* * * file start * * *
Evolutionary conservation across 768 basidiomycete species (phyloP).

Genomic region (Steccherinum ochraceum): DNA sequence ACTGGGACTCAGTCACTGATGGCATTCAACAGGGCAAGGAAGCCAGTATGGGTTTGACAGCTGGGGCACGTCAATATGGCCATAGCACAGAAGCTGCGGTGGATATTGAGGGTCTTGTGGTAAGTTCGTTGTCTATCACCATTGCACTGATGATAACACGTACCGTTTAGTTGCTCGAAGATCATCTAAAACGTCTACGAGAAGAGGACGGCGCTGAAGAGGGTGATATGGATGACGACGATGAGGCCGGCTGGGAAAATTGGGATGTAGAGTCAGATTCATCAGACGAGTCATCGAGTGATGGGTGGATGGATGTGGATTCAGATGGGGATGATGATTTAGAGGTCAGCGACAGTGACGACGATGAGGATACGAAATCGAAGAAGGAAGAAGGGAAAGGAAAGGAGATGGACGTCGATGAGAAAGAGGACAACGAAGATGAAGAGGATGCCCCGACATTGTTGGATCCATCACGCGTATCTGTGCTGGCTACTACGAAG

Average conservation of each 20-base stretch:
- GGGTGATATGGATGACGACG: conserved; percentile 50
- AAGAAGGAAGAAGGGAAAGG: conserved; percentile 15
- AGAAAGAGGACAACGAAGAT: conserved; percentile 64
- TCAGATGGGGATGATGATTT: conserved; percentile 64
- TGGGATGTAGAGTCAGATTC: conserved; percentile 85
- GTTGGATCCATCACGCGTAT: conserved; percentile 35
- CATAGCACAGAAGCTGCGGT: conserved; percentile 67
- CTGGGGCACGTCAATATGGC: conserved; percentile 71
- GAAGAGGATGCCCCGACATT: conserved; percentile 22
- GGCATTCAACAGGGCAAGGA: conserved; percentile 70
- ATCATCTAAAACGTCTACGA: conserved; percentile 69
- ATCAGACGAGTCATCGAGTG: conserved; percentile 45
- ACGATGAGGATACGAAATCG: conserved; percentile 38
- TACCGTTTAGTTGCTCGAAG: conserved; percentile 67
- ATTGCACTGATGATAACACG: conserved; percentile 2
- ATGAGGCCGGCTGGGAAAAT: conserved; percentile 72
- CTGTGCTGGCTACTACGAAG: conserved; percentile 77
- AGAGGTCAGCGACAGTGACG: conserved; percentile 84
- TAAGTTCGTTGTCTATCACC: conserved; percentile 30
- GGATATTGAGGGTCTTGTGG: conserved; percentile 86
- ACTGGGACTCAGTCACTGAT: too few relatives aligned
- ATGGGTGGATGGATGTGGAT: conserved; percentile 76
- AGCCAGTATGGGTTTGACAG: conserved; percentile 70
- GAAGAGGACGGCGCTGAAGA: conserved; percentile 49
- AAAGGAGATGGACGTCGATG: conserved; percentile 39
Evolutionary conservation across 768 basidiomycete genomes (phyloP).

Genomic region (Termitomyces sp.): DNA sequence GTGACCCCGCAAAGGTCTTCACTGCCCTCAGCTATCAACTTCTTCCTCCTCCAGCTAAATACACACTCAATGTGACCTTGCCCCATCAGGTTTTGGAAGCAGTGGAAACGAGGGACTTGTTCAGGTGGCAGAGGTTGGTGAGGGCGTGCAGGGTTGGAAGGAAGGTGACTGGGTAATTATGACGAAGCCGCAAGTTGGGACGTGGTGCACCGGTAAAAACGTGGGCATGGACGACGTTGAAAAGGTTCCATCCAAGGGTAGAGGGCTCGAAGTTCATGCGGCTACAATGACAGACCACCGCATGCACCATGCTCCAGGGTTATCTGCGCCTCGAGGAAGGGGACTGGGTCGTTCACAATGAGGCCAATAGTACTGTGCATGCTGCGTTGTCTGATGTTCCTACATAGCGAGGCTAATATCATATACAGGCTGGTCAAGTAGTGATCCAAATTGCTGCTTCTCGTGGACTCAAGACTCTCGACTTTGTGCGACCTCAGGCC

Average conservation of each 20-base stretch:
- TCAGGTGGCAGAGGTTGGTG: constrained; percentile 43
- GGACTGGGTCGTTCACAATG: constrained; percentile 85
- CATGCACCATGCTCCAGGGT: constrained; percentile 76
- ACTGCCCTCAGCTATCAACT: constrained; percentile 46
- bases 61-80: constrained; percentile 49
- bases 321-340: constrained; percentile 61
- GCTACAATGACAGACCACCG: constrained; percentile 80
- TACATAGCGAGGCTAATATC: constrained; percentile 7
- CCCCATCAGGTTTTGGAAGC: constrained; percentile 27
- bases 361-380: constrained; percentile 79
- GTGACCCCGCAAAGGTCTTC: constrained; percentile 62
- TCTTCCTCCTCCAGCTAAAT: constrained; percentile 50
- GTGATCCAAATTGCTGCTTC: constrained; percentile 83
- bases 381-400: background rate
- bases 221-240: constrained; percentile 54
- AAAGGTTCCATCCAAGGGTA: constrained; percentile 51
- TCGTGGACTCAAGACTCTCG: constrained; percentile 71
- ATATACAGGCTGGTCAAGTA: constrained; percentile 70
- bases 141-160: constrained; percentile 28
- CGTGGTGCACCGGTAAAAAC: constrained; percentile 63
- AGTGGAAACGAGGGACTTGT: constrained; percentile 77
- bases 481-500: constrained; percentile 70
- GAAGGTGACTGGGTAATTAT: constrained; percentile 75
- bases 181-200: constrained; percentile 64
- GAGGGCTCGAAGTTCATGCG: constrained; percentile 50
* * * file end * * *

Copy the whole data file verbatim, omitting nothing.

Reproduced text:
Evolutionary conservation across 768 basidiomycete species (phyloP).

Genomic region (Steccherinum ochraceum): DNA sequence ACTGGGACTCAGTCACTGATGGCATTCAACAGGGCAAGGAAGCCAGTATGGGTTTGACAGCTGGGGCACGTCAATATGGCCATAGCACAGAAGCTGCGGTGGATATTGAGGGTCTTGTGGTAAGTTCGTTGTCTATCACCATTGCACTGATGATAACACGTACCGTTTAGTTGCTCGAAGATCATCTAAAACGTCTACGAGAAGAGGACGGCGCTGAAGAGGGTGATATGGATGACGACGATGAGGCCGGCTGGGAAAATTGGGATGTAGAGTCAGATTCATCAGACGAGTCATCGAGTGATGGGTGGATGGATGTGGATTCAGATGGGGATGATGATTTAGAGGTCAGCGACAGTGACGACGATGAGGATACGAAATCGAAGAAGGAAGAAGGGAAAGGAAAGGAGATGGACGTCGATGAGAAAGAGGACAACGAAGATGAAGAGGATGCCCCGACATTGTTGGATCCATCACGCGTATCTGTGCTGGCTACTACGAAG

Average conservation of each 20-base stretch:
- GGGTGATATGGATGACGACG: conserved; percentile 50
- AAGAAGGAAGAAGGGAAAGG: conserved; percentile 15
- AGAAAGAGGACAACGAAGAT: conserved; percentile 64
- TCAGATGGGGATGATGATTT: conserved; percentile 64
- TGGGATGTAGAGTCAGATTC: conserved; percentile 85
- GTTGGATCCATCACGCGTAT: conserved; percentile 35
- CATAGCACAGAAGCTGCGGT: conserved; percentile 67
- CTGGGGCACGTCAATATGGC: conserved; percentile 71
- GAAGAGGATGCCCCGACATT: conserved; percentile 22
- GGCATTCAACAGGGCAAGGA: conserved; percentile 70
- ATCATCTAAAACGTCTACGA: conserved; percentile 69
- ATCAGACGAGTCATCGAGTG: conserved; percentile 45
- ACGATGAGGATACGAAATCG: conserved; percentile 38
- TACCGTTTAGTTGCTCGAAG: conserved; percentile 67
- ATTGCACTGATGATAACACG: conserved; percentile 2
- ATGAGGCCGGCTGGGAAAAT: conserved; percentile 72
- CTGTGCTGGCTACTACGAAG: conserved; percentile 77
- AGAGGTCAGCGACAGTGACG: conserved; percentile 84
- TAAGTTCGTTGTCTATCACC: conserved; percentile 30
- GGATATTGAGGGTCTTGTGG: conserved; percentile 86
- ACTGGGACTCAGTCACTGAT: too few relatives aligned
- ATGGGTGGATGGATGTGGAT: conserved; percentile 76
- AGCCAGTATGGGTTTGACAG: conserved; percentile 70
- GAAGAGGACGGCGCTGAAGA: conserved; percentile 49
- AAAGGAGATGGACGTCGATG: conserved; percentile 39
Evolutionary conservation across 768 basidiomycete genomes (phyloP).

Genomic region (Termitomyces sp.): DNA sequence GTGACCCCGCAAAGGTCTTCACTGCCCTCAGCTATCAACTTCTTCCTCCTCCAGCTAAATACACACTCAATGTGACCTTGCCCCATCAGGTTTTGGAAGCAGTGGAAACGAGGGACTTGTTCAGGTGGCAGAGGTTGGTGAGGGCGTGCAGGGTTGGAAGGAAGGTGACTGGGTAATTATGACGAAGCCGCAAGTTGGGACGTGGTGCACCGGTAAAAACGTGGGCATGGACGACGTTGAAAAGGTTCCATCCAAGGGTAGAGGGCTCGAAGTTCATGCGGCTACAATGACAGACCACCGCATGCACCATGCTCCAGGGTTATCTGCGCCTCGAGGAAGGGGACTGGGTCGTTCACAATGAGGCCAATAGTACTGTGCATGCTGCGTTGTCTGATGTTCCTACATAGCGAGGCTAATATCATATACAGGCTGGTCAAGTAGTGATCCAAATTGCTGCTTCTCGTGGACTCAAGACTCTCGACTTTGTGCGACCTCAGGCC

Average conservation of each 20-base stretch:
- TCAGGTGGCAGAGGTTGGTG: constrained; percentile 43
- GGACTGGGTCGTTCACAATG: constrained; percentile 85
- CATGCACCATGCTCCAGGGT: constrained; percentile 76
- ACTGCCCTCAGCTATCAACT: constrained; percentile 46
- bases 61-80: constrained; percentile 49
- bases 321-340: constrained; percentile 61
- GCTACAATGACAGACCACCG: constrained; percentile 80
- TACATAGCGAGGCTAATATC: constrained; percentile 7
- CCCCATCAGGTTTTGGAAGC: constrained; percentile 27
- bases 361-380: constrained; percentile 79
- GTGACCCCGCAAAGGTCTTC: constrained; percentile 62
- TCTTCCTCCTCCAGCTAAAT: constrained; percentile 50
- GTGATCCAAATTGCTGCTTC: constrained; percentile 83
- bases 381-400: background rate
- bases 221-240: constrained; percentile 54
- AAAGGTTCCATCCAAGGGTA: constrained; percentile 51
- TCGTGGACTCAAGACTCTCG: constrained; percentile 71
- ATATACAGGCTGGTCAAGTA: constrained; percentile 70
- bases 141-160: constrained; percentile 28
- CGTGGTGCACCGGTAAAAAC: constrained; percentile 63
- AGTGGAAACGAGGGACTTGT: constrained; percentile 77
- bases 481-500: constrained; percentile 70
- GAAGGTGACTGGGTAATTAT: constrained; percentile 75
- bases 181-200: constrained; percentile 64
- GAGGGCTCGAAGTTCATGCG: constrained; percentile 50